The County You Live, Work And Play

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Community Council Has Knuckles Rapped


03/04/16





























Bill Arthur


The row over the access road for construction traffic for the new Halfmerke Primary School has gone up a gear after a letter sent to East Mains Community Council and read out at their last meeting refutes claims made by the group.

It also reminds the community council that it has “a responsibility to ensure that it carries out its activities in accordance with its constitution and the Scheme of Establishment of Community Councils.”


The group have questioned the council’s decision to allow the access road through the green space and the community council claimed, after assurances it was temporary, a contract obtained through a Freedom of Information (FOI) request, clearly states the East Kilbride Open Cattle Society can retain it if they choose.

East Mains Community Council also say the contract outlines a number of payments to the cattle society but in their letter the council say these statements are “incorrect and/or defamatory” and should not have been issued in statements made by the community council or comments at public meetings.

Speaking at this month’s meeting chairman of the community council, Bill Arthur said they were forced into an FOI after the council failed to clarify a number of issues into the access road and that they have now put the matter in the hands of The Faculty of Advocates in Edinburgh.


He said: “We are not and had no intention of making statements which are defamatory – we are simply asking questions but haven’t been getting the answers.

“Surely we are allowed to ask questions of the local authority?

“It is hard to have an open dialogue with the local authority when you feel like it is a case of Big Brother is watching you. I do find it difficult to fathom, when we are trying to represent the interests of local residents and carry out our duties to the local community to the best of our ability, that we are being told we have acted inappropriately.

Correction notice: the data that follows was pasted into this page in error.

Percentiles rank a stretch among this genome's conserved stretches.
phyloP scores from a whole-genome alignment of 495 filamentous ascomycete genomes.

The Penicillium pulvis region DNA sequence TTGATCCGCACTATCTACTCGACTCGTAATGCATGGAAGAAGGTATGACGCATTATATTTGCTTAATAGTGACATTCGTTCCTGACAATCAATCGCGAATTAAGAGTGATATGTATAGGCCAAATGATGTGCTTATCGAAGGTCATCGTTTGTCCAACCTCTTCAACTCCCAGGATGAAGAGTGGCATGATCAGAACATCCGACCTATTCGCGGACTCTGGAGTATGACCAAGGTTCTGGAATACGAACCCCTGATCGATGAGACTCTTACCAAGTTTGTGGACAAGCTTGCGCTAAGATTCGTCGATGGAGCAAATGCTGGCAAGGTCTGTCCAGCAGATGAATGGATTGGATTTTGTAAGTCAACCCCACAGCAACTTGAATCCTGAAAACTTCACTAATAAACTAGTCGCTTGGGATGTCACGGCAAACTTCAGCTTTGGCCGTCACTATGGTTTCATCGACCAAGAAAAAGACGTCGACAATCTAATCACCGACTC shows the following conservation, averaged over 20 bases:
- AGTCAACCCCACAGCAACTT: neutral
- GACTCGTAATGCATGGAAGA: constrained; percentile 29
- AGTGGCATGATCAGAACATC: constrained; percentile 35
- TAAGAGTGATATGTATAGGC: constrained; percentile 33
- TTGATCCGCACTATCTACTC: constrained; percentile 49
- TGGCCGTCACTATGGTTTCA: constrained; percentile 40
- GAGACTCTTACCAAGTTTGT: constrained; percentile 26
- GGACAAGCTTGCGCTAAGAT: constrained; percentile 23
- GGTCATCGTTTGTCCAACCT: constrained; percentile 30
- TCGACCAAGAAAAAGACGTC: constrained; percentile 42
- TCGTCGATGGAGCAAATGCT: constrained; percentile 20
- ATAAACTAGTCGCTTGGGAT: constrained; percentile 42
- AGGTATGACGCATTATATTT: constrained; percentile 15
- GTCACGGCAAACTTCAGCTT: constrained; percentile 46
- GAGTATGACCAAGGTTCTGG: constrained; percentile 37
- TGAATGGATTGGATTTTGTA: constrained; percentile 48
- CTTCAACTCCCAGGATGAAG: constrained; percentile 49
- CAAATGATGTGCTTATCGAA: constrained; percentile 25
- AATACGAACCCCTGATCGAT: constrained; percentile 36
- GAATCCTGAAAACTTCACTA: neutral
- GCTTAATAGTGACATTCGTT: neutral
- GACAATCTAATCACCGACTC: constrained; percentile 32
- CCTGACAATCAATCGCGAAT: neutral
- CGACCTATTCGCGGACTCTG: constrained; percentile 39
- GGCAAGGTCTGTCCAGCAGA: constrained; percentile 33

“We made three separate requests for officials from the council to come and explain the contract and the legalities to us but all three requests were refused – maybe if someone had come and spoken to us we wouldn’t have reached this impasse.

“All the paperwork we have on this matter is now with the Faculty of Advocates in Edinburgh so they can try and extrapolate the relevant information and confirm the council went through all the due processes in relation to this.

“Quite frankly, we have struggled to get our head around all the legal jargon and what exactly was involved in this – we are all volunteers and if even our elected members find it hard to extrapolate information from these documents then how are we meant to?”


Daniel Lowe, executive director of housing and technical services, said: “A sum of £30,000 was agreed to compensate the society for any losses or costs incurred and discussions regarding the reinstatement of the park will take place before the end of the agreement.

“This was agreed by council officers under delegated authority, in line with standing orders.

“It is precisely because this figure and other aspects of the agreement are already public that we were able to release it to East Mains Community Council when they submitted their Freedom of Information request. So it would be quite wrong to suggest that there has been any lack of governance or accountability.

“The council refutes any allegation of wrongdoing.”